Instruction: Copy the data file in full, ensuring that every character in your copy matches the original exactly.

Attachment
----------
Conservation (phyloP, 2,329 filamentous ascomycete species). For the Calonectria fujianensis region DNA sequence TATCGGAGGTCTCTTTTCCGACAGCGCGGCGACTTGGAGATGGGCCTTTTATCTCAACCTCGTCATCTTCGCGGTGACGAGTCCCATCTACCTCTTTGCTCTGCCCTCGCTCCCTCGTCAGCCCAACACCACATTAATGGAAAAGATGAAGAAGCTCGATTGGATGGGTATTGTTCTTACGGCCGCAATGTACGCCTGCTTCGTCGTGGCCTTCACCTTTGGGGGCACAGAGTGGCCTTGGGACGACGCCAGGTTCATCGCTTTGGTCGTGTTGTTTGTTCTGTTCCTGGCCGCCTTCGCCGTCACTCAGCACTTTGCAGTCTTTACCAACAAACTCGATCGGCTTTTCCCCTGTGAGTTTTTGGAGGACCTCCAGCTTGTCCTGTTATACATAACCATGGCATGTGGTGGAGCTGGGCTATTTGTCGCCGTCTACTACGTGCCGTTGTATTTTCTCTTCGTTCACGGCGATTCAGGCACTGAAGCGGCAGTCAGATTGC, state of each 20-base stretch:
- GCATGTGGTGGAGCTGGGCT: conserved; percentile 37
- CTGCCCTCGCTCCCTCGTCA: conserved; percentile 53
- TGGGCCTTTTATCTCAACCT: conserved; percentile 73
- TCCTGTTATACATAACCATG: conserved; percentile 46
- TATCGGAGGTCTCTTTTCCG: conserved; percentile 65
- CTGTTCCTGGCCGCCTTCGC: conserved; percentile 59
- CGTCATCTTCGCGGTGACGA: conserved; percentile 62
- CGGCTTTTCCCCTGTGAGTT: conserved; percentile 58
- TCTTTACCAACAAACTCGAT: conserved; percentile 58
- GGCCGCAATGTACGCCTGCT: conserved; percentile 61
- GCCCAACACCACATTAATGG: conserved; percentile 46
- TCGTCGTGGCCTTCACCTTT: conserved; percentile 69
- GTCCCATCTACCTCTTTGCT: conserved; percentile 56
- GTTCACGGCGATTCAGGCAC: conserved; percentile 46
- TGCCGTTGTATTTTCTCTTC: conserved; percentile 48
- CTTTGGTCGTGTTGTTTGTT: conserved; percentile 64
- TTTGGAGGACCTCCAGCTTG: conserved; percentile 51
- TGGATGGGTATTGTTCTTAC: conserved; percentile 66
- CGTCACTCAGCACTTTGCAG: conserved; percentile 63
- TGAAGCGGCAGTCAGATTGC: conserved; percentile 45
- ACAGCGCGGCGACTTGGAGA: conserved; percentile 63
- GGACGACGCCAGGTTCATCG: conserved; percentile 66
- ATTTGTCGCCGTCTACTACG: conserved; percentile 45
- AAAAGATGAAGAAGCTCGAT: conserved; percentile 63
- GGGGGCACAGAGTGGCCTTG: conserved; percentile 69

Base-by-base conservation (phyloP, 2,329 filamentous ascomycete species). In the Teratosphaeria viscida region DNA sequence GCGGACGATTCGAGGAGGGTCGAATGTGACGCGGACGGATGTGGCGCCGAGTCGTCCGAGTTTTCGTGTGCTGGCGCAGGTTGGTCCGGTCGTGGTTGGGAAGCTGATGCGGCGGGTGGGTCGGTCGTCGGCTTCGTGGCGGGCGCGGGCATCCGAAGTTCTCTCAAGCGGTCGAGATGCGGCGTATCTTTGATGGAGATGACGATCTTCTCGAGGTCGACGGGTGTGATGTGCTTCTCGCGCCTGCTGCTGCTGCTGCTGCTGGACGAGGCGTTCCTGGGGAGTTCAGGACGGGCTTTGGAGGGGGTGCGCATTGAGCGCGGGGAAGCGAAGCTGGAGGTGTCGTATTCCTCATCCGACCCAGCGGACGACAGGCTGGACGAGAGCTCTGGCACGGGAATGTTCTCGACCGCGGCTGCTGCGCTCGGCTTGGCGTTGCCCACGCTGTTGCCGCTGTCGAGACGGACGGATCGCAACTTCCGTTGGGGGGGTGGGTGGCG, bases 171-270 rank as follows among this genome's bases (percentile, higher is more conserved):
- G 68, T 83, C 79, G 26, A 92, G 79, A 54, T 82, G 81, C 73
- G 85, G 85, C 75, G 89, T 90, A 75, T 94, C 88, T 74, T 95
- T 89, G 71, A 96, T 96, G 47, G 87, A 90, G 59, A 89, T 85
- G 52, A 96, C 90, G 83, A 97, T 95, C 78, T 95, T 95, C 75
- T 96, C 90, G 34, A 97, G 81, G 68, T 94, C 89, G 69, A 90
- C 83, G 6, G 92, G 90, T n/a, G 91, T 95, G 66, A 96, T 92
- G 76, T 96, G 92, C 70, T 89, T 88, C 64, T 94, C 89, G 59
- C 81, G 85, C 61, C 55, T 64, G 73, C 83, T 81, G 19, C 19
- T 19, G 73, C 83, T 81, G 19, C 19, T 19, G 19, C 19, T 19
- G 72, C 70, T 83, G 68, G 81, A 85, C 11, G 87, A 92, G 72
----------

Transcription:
Conservation (phyloP, 2,329 filamentous ascomycete species). For the Calonectria fujianensis region DNA sequence TATCGGAGGTCTCTTTTCCGACAGCGCGGCGACTTGGAGATGGGCCTTTTATCTCAACCTCGTCATCTTCGCGGTGACGAGTCCCATCTACCTCTTTGCTCTGCCCTCGCTCCCTCGTCAGCCCAACACCACATTAATGGAAAAGATGAAGAAGCTCGATTGGATGGGTATTGTTCTTACGGCCGCAATGTACGCCTGCTTCGTCGTGGCCTTCACCTTTGGGGGCACAGAGTGGCCTTGGGACGACGCCAGGTTCATCGCTTTGGTCGTGTTGTTTGTTCTGTTCCTGGCCGCCTTCGCCGTCACTCAGCACTTTGCAGTCTTTACCAACAAACTCGATCGGCTTTTCCCCTGTGAGTTTTTGGAGGACCTCCAGCTTGTCCTGTTATACATAACCATGGCATGTGGTGGAGCTGGGCTATTTGTCGCCGTCTACTACGTGCCGTTGTATTTTCTCTTCGTTCACGGCGATTCAGGCACTGAAGCGGCAGTCAGATTGC, state of each 20-base stretch:
- GCATGTGGTGGAGCTGGGCT: conserved; percentile 37
- CTGCCCTCGCTCCCTCGTCA: conserved; percentile 53
- TGGGCCTTTTATCTCAACCT: conserved; percentile 73
- TCCTGTTATACATAACCATG: conserved; percentile 46
- TATCGGAGGTCTCTTTTCCG: conserved; percentile 65
- CTGTTCCTGGCCGCCTTCGC: conserved; percentile 59
- CGTCATCTTCGCGGTGACGA: conserved; percentile 62
- CGGCTTTTCCCCTGTGAGTT: conserved; percentile 58
- TCTTTACCAACAAACTCGAT: conserved; percentile 58
- GGCCGCAATGTACGCCTGCT: conserved; percentile 61
- GCCCAACACCACATTAATGG: conserved; percentile 46
- TCGTCGTGGCCTTCACCTTT: conserved; percentile 69
- GTCCCATCTACCTCTTTGCT: conserved; percentile 56
- GTTCACGGCGATTCAGGCAC: conserved; percentile 46
- TGCCGTTGTATTTTCTCTTC: conserved; percentile 48
- CTTTGGTCGTGTTGTTTGTT: conserved; percentile 64
- TTTGGAGGACCTCCAGCTTG: conserved; percentile 51
- TGGATGGGTATTGTTCTTAC: conserved; percentile 66
- CGTCACTCAGCACTTTGCAG: conserved; percentile 63
- TGAAGCGGCAGTCAGATTGC: conserved; percentile 45
- ACAGCGCGGCGACTTGGAGA: conserved; percentile 63
- GGACGACGCCAGGTTCATCG: conserved; percentile 66
- ATTTGTCGCCGTCTACTACG: conserved; percentile 45
- AAAAGATGAAGAAGCTCGAT: conserved; percentile 63
- GGGGGCACAGAGTGGCCTTG: conserved; percentile 69

Base-by-base conservation (phyloP, 2,329 filamentous ascomycete species). In the Teratosphaeria viscida region DNA sequence GCGGACGATTCGAGGAGGGTCGAATGTGACGCGGACGGATGTGGCGCCGAGTCGTCCGAGTTTTCGTGTGCTGGCGCAGGTTGGTCCGGTCGTGGTTGGGAAGCTGATGCGGCGGGTGGGTCGGTCGTCGGCTTCGTGGCGGGCGCGGGCATCCGAAGTTCTCTCAAGCGGTCGAGATGCGGCGTATCTTTGATGGAGATGACGATCTTCTCGAGGTCGACGGGTGTGATGTGCTTCTCGCGCCTGCTGCTGCTGCTGCTGCTGGACGAGGCGTTCCTGGGGAGTTCAGGACGGGCTTTGGAGGGGGTGCGCATTGAGCGCGGGGAAGCGAAGCTGGAGGTGTCGTATTCCTCATCCGACCCAGCGGACGACAGGCTGGACGAGAGCTCTGGCACGGGAATGTTCTCGACCGCGGCTGCTGCGCTCGGCTTGGCGTTGCCCACGCTGTTGCCGCTGTCGAGACGGACGGATCGCAACTTCCGTTGGGGGGGTGGGTGGCG, bases 171-270 rank as follows among this genome's bases (percentile, higher is more conserved):
- G 68, T 83, C 79, G 26, A 92, G 79, A 54, T 82, G 81, C 73
- G 85, G 85, C 75, G 89, T 90, A 75, T 94, C 88, T 74, T 95
- T 89, G 71, A 96, T 96, G 47, G 87, A 90, G 59, A 89, T 85
- G 52, A 96, C 90, G 83, A 97, T 95, C 78, T 95, T 95, C 75
- T 96, C 90, G 34, A 97, G 81, G 68, T 94, C 89, G 69, A 90
- C 83, G 6, G 92, G 90, T n/a, G 91, T 95, G 66, A 96, T 92
- G 76, T 96, G 92, C 70, T 89, T 88, C 64, T 94, C 89, G 59
- C 81, G 85, C 61, C 55, T 64, G 73, C 83, T 81, G 19, C 19
- T 19, G 73, C 83, T 81, G 19, C 19, T 19, G 19, C 19, T 19
- G 72, C 70, T 83, G 68, G 81, A 85, C 11, G 87, A 92, G 72